Watching the news is a rite of passage for any newly crowned adult. It’s a sign to you and everyone you know that you’re a grown up and you keep up with what’s going on in the world.
Because of the news, you can name like 50 percent of the presidential race issues, you’re aware of every tragedy going on at home and abroad, and each day at work you get to ask someone if they heard about either the *insert feel good story here* or *insert catastrophe involving a zoo animal here* that you saw the previous night. The news is making you such a well-rounded and mature human being.
But if that’s all you’re doing to stay informed, you’re wasting your time. I don’t care if you’re watching Fox, NBC, CNN, whatever, it’s not doing the job. In the past watching the news or reading the morning paper was the only option to hear what was happening in the world, but that is no longer the case. The news may be a staple of your parents and grandparents’ nightly routine, but like The Cold War and Polio, this is something from the past that needs to be eradicated.
In this day and age, the news is just another TV show, competing for ratings just like whatever shitstorm lineup ABC is rolling out this fall. Not only are they competing against the other news stations, they’re competing with whatever else is on at the time.
Hey 5:30 news, just a heads up, you’re facing off with Family Feud, and I’m taking Steve Harvey in that matchup every day. The talk shows that come on later are even more screwed because they’re going up against prime-time TV or someone’s Netflix binging.
The networks running these news programs are fashioning them like any other prime-time TV show trying to grab some viewership, just instead of having to create an intricate plot about terrorist acts or political drama, reality spares them the requirement to be creative, and usually doesn’t come with the happy endings.
They’re essentially giving you the Michael Bay version of what happened in the world today. You’ll see a bit of what’s going on in the world, but only the part that gets some eyeballs on the screen. That’s great if you’re looking for the exciting SparkNotes of world events, but if you’re trying to truly inform yourself there are far better outlets to do so.
The days of Cronkite keeping the American people in the loop are long gone. There are some exceptions, but mostly we’ve got news networks that are just keeping us filled with what we want to see, instead of hard-hitting reports of what we need to see. The talk shows do a bit of a better job, but in the end, they know job number one is to get viewers.
I don’t fault them for looking for the sexy event or political soundbite. It’s the networks’ job to see who can fire off the hottest take with a catchy format while simultaneously tailoring it to its demographics’ preferences. You’re watching something that is trying to cater to you, not give it to you strait, so don’t cheat yourself by exclusively relying on that alone.
Similar to how a sitcom has the same set plan of rising and falling action with a climax and resolution, your trusty network news trots out the same blueprint every damn night. Headline, tragedy, political praise/criticism, some impending crisis you should be concerned about, and a wonderfully uplifting story to close out the show.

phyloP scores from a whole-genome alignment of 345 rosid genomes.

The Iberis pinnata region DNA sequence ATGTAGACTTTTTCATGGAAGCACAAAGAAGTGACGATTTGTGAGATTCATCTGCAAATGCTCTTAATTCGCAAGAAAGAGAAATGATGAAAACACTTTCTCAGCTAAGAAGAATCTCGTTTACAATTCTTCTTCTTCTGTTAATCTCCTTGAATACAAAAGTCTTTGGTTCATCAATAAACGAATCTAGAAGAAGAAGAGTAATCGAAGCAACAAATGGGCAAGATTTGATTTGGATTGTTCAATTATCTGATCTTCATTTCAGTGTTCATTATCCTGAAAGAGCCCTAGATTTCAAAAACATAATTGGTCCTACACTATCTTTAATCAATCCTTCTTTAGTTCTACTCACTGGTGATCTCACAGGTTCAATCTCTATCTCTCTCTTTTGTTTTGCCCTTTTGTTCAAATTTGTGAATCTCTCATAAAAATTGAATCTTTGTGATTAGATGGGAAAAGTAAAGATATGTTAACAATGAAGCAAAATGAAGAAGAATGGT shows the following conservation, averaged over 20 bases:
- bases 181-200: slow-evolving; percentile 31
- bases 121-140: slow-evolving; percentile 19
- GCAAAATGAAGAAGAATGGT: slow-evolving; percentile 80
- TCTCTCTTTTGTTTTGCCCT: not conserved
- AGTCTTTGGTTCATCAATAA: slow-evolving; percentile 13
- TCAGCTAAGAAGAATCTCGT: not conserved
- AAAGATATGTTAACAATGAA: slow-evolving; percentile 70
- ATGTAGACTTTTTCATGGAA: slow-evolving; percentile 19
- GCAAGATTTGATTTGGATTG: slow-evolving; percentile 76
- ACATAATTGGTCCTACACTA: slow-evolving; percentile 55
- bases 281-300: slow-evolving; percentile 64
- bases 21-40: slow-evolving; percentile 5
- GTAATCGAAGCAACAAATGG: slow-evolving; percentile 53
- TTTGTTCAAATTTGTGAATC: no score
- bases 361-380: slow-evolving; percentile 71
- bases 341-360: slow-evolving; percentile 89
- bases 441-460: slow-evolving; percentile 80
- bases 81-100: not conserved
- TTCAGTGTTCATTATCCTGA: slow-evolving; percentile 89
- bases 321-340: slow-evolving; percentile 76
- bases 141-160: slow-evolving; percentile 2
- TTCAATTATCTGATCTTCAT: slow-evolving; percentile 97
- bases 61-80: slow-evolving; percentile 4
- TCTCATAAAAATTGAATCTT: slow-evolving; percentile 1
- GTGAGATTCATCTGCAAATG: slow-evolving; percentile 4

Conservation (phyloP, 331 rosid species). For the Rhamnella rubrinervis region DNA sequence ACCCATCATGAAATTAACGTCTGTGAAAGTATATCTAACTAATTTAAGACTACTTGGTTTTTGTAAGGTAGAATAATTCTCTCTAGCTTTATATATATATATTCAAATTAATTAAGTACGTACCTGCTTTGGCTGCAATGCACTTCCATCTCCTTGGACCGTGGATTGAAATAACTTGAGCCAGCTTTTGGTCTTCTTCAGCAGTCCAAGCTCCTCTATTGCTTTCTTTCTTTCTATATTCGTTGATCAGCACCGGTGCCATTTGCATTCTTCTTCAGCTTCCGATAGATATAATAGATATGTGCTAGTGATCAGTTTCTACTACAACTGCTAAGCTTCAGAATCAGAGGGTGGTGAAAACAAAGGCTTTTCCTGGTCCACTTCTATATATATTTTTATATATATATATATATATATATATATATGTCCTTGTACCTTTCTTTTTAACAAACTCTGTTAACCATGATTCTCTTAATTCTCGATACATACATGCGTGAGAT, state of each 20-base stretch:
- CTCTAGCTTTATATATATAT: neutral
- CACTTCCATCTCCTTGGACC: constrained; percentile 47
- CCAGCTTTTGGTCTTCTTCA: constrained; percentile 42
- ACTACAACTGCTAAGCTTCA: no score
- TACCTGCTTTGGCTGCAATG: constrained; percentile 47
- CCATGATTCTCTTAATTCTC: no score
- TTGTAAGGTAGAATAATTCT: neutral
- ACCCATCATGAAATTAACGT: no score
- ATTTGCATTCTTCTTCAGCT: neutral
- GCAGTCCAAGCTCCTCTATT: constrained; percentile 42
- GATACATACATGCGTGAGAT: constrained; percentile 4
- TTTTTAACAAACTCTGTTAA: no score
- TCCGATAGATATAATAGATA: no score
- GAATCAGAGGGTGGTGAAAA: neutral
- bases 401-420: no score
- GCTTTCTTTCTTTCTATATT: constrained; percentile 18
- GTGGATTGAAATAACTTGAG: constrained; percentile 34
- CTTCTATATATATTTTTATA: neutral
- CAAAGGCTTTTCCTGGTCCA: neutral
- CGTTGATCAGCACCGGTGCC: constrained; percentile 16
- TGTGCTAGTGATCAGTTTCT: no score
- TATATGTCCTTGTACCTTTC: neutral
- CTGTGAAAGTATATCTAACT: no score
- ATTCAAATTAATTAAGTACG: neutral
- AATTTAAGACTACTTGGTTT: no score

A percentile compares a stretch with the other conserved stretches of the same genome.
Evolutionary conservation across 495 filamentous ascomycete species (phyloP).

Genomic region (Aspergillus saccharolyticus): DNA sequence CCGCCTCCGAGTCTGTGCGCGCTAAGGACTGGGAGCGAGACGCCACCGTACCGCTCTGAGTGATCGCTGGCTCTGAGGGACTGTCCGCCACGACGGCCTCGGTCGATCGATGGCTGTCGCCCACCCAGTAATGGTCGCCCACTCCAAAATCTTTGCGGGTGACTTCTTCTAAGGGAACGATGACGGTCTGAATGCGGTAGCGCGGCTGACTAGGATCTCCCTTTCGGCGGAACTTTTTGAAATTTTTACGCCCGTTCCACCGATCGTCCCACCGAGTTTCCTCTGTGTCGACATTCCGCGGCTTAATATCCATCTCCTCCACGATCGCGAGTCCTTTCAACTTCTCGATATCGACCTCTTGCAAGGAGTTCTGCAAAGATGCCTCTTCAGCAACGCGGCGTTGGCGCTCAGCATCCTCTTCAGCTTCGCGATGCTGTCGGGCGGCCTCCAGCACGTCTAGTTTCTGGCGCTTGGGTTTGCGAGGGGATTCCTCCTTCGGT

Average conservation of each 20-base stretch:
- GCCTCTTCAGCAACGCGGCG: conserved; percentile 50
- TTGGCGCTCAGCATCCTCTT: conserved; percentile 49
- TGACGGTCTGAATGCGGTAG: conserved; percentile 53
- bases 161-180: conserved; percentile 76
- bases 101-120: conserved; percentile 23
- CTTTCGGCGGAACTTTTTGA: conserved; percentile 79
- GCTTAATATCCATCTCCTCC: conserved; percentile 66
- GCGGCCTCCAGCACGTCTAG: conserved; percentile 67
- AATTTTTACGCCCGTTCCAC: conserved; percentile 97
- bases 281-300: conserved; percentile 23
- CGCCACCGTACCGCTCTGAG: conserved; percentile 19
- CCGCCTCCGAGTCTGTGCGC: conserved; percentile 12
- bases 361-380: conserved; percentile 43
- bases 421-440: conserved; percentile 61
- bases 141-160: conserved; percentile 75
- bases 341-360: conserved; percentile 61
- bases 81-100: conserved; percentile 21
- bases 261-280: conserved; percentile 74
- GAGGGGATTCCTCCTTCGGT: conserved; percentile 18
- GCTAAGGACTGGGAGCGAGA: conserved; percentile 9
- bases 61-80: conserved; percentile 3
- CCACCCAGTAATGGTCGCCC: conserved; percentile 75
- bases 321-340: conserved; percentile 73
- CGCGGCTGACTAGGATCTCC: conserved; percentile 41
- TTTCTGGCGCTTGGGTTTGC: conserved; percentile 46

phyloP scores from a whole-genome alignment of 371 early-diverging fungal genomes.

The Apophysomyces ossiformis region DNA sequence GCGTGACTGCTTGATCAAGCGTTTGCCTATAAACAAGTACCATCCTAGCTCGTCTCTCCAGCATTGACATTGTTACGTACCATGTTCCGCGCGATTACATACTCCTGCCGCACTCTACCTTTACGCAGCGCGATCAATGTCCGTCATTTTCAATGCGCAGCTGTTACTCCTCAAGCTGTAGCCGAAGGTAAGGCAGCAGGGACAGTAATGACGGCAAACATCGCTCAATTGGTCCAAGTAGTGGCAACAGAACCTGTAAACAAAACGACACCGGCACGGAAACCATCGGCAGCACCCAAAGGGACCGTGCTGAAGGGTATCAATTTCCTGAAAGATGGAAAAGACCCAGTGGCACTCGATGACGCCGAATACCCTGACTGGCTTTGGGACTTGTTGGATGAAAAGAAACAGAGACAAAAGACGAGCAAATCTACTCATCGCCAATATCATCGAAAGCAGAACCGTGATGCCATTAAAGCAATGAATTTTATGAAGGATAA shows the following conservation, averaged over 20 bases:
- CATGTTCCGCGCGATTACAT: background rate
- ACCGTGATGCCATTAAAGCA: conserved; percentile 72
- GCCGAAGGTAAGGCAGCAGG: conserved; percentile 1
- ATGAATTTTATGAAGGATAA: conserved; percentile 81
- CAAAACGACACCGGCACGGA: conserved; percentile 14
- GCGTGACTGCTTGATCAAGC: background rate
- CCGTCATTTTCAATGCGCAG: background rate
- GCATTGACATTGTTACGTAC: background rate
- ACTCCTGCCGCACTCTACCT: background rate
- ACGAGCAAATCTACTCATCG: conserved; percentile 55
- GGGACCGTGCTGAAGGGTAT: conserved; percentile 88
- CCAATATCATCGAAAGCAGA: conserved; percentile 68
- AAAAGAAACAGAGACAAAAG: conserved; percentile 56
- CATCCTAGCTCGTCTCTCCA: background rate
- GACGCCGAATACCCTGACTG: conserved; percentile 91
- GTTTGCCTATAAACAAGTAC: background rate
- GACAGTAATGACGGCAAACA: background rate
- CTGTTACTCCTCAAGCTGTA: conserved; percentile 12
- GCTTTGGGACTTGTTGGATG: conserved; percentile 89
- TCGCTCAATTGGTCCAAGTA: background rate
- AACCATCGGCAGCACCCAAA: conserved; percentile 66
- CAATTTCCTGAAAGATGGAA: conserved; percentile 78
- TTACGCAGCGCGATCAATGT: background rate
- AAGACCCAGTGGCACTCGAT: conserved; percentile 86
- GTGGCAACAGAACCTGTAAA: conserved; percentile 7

All flash, no substance. It’s like a real-life blockbuster action movie that got released in January because it was actually dogshit.
The issue at hand is that the former gold-standard news networks have become the worst place to grab the news. And who’s to blame them for trying to spice it up or sticking certain issues just to grab viewers? They know as well as we do that we don’t need them to be our source for the world goings-on like back in the day. All the updates and content we need are on our phones; they’ve been reduced to scrambling to grab viewers just like any other channel.
Especially with election season coming up, it’s important to not rely on solely what you hear via MSNBC or FoxNews. If you’re in the mood for a quick refresher on some news topics, or just need some quality background noise of a few political commentators you favor analyzing the antics of the candidate you don’t, fire up a news channel. I’m still going to have my preferred network on, especially when the Twins are getting blown out early.
But, if you’re looking to educate yourself and not just be a news network parrot, dig a bit deeper with some investigative reading, fact-checking, and come to some real opinions of your own. You owe it to your own intellect to take the time to find hard-hitting pieces that are meant to educate; not clickbait, or the TV equivalent to it that gets splashed on your screen every night.
Find a balance of your TV news, online print, and
John Oliver any other outlet you trust to hit you with some facts about what matters.
Getting your news exclusively via the network at prime-time is a bad habit, and like you should’ve done with every bad habit you picked up in college, just say no to relying on the news networks..
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